Strict overbreadth analysis does not involve any "interest balancing." See, e. g., United States v. Robel, 389 U.S. 258, 268 n. 20, 88 S. Ct. 419, 19 L. Ed. 2d 508 (1967). Gooding and Lewis did not involve "interest balancing" as such for once it was determined that the statutes were susceptible to application to protected speech they were classified as overbroad. While we follow (as we must) those decisions, we also conclude that the challenged Code sections are fatally overbroad even when measured against the criteria outlined by the dissenting Justices in Gooding and Lewis.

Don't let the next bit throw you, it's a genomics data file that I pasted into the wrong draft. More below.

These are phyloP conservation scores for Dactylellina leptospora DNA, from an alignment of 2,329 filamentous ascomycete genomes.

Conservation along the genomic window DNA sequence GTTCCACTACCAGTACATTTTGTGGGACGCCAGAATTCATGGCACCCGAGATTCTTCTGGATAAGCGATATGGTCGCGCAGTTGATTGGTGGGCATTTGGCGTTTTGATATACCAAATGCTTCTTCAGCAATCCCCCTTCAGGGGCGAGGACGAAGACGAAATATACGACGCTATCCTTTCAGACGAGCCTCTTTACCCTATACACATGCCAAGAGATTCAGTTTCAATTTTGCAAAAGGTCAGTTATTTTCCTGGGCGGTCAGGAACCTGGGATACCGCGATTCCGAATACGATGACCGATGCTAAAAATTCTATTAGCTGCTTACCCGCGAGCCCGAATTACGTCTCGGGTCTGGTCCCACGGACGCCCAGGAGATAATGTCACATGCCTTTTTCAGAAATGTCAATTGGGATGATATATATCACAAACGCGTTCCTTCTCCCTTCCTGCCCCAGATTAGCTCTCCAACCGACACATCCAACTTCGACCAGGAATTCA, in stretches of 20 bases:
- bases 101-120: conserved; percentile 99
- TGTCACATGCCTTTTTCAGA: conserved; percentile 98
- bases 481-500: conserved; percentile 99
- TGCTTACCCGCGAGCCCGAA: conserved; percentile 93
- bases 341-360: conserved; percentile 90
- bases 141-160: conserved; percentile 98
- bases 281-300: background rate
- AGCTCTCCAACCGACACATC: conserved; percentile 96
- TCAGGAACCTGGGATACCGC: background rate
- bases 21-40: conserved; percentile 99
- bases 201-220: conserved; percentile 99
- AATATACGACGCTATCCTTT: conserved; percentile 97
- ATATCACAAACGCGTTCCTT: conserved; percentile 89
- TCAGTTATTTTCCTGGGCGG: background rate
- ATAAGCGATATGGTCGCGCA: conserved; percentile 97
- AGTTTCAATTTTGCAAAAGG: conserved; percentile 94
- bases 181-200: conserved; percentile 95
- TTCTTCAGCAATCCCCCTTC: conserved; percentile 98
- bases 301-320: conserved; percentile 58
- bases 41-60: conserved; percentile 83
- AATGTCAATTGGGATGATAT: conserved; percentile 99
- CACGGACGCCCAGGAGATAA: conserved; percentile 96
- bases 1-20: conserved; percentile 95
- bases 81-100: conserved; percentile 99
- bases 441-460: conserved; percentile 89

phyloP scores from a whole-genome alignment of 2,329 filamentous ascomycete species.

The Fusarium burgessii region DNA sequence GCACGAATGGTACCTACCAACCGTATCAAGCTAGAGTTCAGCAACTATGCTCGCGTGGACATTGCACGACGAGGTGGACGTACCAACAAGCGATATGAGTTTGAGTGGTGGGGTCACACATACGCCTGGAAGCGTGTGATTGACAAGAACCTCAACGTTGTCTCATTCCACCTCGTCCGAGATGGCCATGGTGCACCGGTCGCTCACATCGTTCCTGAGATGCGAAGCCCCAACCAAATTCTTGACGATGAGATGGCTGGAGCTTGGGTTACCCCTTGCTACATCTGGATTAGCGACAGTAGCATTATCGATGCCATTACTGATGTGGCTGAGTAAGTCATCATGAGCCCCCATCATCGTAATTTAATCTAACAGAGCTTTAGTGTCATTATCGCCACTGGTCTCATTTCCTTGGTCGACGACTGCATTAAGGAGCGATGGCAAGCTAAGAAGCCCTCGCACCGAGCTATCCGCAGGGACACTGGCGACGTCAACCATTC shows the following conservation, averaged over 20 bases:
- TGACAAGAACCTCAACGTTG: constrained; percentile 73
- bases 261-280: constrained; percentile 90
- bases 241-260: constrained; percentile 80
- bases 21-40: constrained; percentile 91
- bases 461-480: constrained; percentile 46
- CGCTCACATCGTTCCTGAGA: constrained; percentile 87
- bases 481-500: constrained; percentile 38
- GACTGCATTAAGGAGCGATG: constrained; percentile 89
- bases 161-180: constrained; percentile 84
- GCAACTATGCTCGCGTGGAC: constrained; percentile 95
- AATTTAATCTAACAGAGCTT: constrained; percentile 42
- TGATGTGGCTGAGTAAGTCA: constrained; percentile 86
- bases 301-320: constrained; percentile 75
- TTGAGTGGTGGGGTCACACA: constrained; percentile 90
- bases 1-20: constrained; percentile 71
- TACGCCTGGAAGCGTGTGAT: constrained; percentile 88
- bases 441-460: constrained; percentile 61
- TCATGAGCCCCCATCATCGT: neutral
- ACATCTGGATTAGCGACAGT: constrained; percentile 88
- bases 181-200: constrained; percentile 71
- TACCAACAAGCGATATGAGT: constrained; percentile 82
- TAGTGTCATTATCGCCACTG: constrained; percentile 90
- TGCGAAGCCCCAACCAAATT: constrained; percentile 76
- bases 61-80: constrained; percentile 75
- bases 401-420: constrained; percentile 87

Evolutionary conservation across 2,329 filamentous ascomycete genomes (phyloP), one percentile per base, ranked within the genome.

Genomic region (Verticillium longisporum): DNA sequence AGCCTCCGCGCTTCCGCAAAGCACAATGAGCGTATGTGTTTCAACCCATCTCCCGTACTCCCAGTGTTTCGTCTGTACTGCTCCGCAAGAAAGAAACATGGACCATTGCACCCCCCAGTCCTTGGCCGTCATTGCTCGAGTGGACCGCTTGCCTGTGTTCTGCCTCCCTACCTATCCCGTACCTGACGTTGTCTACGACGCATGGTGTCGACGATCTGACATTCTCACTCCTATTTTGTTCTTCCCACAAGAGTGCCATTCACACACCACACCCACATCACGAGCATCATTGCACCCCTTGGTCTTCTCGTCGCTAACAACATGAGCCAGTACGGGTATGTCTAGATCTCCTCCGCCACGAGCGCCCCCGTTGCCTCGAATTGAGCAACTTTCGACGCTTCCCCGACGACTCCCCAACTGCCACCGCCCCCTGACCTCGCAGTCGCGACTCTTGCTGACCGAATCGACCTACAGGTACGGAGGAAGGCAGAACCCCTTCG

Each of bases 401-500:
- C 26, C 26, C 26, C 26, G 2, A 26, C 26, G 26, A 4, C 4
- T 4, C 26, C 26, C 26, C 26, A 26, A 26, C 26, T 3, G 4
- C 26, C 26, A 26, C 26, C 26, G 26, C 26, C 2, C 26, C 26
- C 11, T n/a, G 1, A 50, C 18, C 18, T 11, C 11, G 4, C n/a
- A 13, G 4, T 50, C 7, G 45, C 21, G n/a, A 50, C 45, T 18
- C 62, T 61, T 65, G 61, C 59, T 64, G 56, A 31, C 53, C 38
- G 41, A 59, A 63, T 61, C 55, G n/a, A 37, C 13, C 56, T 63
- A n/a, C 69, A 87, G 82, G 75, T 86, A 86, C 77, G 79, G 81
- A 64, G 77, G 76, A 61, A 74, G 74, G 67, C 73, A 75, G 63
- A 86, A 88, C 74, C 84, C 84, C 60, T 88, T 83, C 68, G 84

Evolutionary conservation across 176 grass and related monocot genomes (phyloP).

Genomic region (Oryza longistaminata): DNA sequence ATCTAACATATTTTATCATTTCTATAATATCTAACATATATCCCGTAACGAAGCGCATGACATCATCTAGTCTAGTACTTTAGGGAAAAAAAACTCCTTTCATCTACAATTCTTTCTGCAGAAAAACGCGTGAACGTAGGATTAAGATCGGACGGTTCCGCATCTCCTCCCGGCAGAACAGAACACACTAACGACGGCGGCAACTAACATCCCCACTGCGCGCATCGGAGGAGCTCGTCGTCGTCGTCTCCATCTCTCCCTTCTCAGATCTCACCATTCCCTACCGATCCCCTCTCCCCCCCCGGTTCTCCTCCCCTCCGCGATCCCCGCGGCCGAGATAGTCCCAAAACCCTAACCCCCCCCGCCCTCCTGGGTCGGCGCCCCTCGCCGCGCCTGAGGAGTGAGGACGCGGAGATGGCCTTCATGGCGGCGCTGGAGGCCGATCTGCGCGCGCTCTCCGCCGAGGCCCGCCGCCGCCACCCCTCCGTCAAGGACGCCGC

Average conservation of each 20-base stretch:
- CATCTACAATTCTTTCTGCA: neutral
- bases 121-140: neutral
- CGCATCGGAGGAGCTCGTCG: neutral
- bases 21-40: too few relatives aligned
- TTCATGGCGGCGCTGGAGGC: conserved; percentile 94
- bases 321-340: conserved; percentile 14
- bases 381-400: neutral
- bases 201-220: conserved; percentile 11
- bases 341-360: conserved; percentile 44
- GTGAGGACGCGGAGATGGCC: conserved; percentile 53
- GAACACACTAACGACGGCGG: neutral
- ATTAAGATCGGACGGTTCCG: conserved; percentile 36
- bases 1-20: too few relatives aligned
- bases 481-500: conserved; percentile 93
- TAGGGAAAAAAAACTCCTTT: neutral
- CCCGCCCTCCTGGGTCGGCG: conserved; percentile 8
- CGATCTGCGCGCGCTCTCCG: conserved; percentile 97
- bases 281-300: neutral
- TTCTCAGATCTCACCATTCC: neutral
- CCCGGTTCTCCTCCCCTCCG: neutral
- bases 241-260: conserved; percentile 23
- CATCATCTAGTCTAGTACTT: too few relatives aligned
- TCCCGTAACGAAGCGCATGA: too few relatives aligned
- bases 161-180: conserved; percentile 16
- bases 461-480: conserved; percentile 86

Initially, we note that the inhibitory "chilling effect" resulting from the overbreadth of the Code, applies to important First Amendment speech. Free debate on public issues is essential to the survival of the Republic. It hardly needs repeating that such speech should be "uninhibited, robust and wide-open." The importance of such expression was outlined in Mills v. Alabama, 384 U.S. 214, 218-19, 86 S. Ct. 1434, 1437, 16 L. Ed. 2d 484 (1965):

"Whatever differences may exist about interpretations of the First Amendment, there is practically universal agreement that a major purpose of that Amendment was to protect the free discussion of governmental affairs. This of course includes discussions of candidates, structures and forms of government, the manner in which government is operated or should be operated, and all such matters relating to political processes."